When you get outside Paris, you will find Romanesque and Gothic churches of astounding beauty. In Paris, there's the Louvre, but make time for smaller museums, like the Musée Moreau and churches like Saint-Sulpice (where you can see newly-restored paintings by Delacroix).
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Napoleon masterfully manipulated his image, and this painting meant for Parisian audiences is pure propaganda.
Delacroix's orientalist fantasy exhibited to great acclaim in the Paris Salon.
The title of the photograph suggests that this image of lines and dots in wavy bands represents a walking soldier. But how?
On the island of Samothrace, the wind whipped the clothing of this stone goddess of victory.
Géricault’s massive canvas takes its format from history painting, but its subject is ripped from the headlines.
Above the entrance to Amiens, animated figures and flowing drapery attest to the increasing naturalism of Gothic sculpture in the 13th century.
Hesse proves that powerful, emotionally charged art doesn't have to be pretty.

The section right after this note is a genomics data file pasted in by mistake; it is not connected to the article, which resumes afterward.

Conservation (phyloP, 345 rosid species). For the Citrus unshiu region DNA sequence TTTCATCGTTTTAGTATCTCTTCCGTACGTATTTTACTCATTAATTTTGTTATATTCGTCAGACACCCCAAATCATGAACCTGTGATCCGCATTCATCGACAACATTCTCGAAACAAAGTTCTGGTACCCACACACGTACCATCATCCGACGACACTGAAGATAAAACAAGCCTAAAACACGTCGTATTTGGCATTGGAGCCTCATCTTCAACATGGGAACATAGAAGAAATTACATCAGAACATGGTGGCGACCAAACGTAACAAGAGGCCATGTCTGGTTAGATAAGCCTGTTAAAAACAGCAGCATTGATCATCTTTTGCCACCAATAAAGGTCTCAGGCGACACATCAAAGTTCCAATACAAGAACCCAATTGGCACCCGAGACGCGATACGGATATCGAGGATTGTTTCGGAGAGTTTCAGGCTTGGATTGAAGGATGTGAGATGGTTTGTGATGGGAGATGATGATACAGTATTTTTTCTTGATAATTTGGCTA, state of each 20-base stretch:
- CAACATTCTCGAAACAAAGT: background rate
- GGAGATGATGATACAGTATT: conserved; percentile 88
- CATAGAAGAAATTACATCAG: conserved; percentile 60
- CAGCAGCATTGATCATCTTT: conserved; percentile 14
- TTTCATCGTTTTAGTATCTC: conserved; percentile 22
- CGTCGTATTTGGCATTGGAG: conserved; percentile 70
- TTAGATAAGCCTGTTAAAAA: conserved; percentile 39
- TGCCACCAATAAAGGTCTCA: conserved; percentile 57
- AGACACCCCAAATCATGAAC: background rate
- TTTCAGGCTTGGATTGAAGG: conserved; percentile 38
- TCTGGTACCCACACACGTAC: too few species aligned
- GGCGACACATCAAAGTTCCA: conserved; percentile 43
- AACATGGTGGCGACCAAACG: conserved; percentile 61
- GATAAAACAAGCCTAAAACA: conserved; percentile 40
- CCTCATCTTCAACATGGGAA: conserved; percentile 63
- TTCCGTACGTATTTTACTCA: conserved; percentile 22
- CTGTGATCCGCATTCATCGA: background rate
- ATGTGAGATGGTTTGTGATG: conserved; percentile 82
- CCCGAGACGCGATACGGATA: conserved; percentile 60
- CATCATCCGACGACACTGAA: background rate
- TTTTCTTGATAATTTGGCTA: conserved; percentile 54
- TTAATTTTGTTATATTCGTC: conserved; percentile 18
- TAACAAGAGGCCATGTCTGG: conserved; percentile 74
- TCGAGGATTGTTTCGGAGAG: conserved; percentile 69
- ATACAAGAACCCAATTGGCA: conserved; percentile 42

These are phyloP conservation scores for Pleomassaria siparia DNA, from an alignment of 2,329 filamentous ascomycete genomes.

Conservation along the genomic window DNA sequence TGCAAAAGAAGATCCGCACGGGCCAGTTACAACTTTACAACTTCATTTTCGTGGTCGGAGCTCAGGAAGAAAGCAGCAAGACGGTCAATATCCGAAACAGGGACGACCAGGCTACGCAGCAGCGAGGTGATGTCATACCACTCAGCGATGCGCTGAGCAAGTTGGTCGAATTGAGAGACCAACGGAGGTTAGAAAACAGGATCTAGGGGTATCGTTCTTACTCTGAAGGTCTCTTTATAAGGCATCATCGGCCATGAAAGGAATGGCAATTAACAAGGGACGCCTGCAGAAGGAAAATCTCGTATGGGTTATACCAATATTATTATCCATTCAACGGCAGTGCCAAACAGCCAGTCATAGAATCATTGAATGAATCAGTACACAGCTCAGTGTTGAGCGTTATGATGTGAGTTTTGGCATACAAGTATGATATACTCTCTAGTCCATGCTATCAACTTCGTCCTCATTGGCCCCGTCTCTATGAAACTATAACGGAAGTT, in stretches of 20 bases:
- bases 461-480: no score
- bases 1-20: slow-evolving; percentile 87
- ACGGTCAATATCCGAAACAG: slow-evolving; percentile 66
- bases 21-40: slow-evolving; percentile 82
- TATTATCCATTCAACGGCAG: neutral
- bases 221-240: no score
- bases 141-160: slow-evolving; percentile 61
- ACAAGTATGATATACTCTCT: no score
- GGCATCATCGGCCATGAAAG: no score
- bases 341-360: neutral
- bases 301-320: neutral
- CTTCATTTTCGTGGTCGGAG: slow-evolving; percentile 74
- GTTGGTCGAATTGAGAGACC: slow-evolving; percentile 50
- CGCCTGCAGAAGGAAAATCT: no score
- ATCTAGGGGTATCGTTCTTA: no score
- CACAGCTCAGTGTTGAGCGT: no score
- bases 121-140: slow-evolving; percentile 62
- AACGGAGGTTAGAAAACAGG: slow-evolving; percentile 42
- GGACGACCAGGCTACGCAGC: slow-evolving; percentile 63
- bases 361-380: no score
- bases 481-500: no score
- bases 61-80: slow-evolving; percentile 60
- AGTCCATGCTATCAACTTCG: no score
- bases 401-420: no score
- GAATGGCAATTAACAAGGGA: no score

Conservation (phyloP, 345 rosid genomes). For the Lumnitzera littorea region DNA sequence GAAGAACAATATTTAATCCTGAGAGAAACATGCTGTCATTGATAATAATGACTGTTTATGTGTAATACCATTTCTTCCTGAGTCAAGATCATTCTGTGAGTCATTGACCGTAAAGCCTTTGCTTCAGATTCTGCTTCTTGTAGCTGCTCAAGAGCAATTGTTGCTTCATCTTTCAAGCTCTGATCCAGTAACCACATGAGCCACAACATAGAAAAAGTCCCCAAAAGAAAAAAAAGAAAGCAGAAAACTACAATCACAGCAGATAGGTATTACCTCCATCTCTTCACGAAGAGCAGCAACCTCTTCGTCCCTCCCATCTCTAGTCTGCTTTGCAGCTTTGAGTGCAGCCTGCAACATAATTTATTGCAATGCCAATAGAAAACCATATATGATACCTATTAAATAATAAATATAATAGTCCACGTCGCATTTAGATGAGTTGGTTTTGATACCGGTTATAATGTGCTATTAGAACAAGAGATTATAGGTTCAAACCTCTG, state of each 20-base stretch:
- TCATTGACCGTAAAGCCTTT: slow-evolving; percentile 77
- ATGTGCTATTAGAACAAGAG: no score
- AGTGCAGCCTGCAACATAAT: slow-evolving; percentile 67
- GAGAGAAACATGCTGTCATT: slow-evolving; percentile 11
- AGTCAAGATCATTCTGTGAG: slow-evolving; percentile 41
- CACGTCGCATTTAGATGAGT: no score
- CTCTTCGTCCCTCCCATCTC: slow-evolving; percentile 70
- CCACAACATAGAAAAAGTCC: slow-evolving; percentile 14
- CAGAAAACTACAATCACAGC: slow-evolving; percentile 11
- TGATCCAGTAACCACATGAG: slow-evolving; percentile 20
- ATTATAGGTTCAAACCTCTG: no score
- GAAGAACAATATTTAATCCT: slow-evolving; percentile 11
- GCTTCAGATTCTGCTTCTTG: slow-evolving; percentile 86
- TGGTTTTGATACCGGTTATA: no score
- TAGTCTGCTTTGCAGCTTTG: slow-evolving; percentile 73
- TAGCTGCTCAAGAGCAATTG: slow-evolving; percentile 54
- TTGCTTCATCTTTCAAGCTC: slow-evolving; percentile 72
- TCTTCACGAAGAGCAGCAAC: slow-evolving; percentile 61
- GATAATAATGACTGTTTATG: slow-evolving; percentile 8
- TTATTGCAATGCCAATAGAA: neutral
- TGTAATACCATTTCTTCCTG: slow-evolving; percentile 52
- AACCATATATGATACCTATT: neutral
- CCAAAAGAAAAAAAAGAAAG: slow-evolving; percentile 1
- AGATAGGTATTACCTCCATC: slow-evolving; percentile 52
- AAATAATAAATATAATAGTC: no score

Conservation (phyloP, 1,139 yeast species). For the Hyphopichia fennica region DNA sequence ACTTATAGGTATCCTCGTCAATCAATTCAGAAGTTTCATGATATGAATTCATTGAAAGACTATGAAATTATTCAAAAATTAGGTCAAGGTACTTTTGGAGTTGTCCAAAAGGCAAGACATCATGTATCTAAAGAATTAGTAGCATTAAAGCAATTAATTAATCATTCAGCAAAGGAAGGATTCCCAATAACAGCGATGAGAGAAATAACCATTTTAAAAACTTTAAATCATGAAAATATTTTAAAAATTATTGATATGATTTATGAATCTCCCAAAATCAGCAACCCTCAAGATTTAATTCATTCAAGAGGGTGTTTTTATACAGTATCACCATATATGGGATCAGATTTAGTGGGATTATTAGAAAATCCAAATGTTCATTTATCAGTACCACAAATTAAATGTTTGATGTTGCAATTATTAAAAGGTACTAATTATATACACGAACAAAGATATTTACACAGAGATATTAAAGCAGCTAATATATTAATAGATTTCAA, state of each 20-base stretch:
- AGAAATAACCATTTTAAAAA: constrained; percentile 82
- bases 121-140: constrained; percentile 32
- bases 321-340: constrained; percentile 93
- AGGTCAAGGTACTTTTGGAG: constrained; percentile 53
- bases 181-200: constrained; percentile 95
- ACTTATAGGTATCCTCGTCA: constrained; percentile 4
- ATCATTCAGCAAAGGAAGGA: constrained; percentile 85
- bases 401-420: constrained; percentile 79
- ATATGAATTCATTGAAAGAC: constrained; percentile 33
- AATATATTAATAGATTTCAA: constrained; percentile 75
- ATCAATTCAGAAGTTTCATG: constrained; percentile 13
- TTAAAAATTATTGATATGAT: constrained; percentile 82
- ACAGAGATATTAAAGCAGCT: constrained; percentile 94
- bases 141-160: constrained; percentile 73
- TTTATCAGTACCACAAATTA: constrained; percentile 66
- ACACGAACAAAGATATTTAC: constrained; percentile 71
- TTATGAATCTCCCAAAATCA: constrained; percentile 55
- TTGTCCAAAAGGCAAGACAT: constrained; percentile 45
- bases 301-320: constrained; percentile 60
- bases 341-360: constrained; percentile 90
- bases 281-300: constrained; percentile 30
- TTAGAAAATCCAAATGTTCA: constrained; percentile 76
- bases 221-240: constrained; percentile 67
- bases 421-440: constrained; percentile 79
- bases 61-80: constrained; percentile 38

This ivory triptych was an object of prayer and a vision of paradise for Byzantine viewers following iconoclasm
Fashion and Politics in Franz Xaver Winterhalter’s Portrait of The Empress Eugénie surrounded by her Ladies-in-Waiting
Fashion's power to reveal the nuances of political power, gender, and ethnicity.
Delacroix's painting is about much more than the Greek War for Independence—it is a universal statement about the cost of war.
Peter Paul Rubens, The Apotheosis of Henry IV and the Proclamation of the Regency of Marie de’ Médici
The painting is an overwhelming and learned piece of artistic propaganda.
The total or partial destruction of churches by fire was a fairly common occurrence in medieval Europe.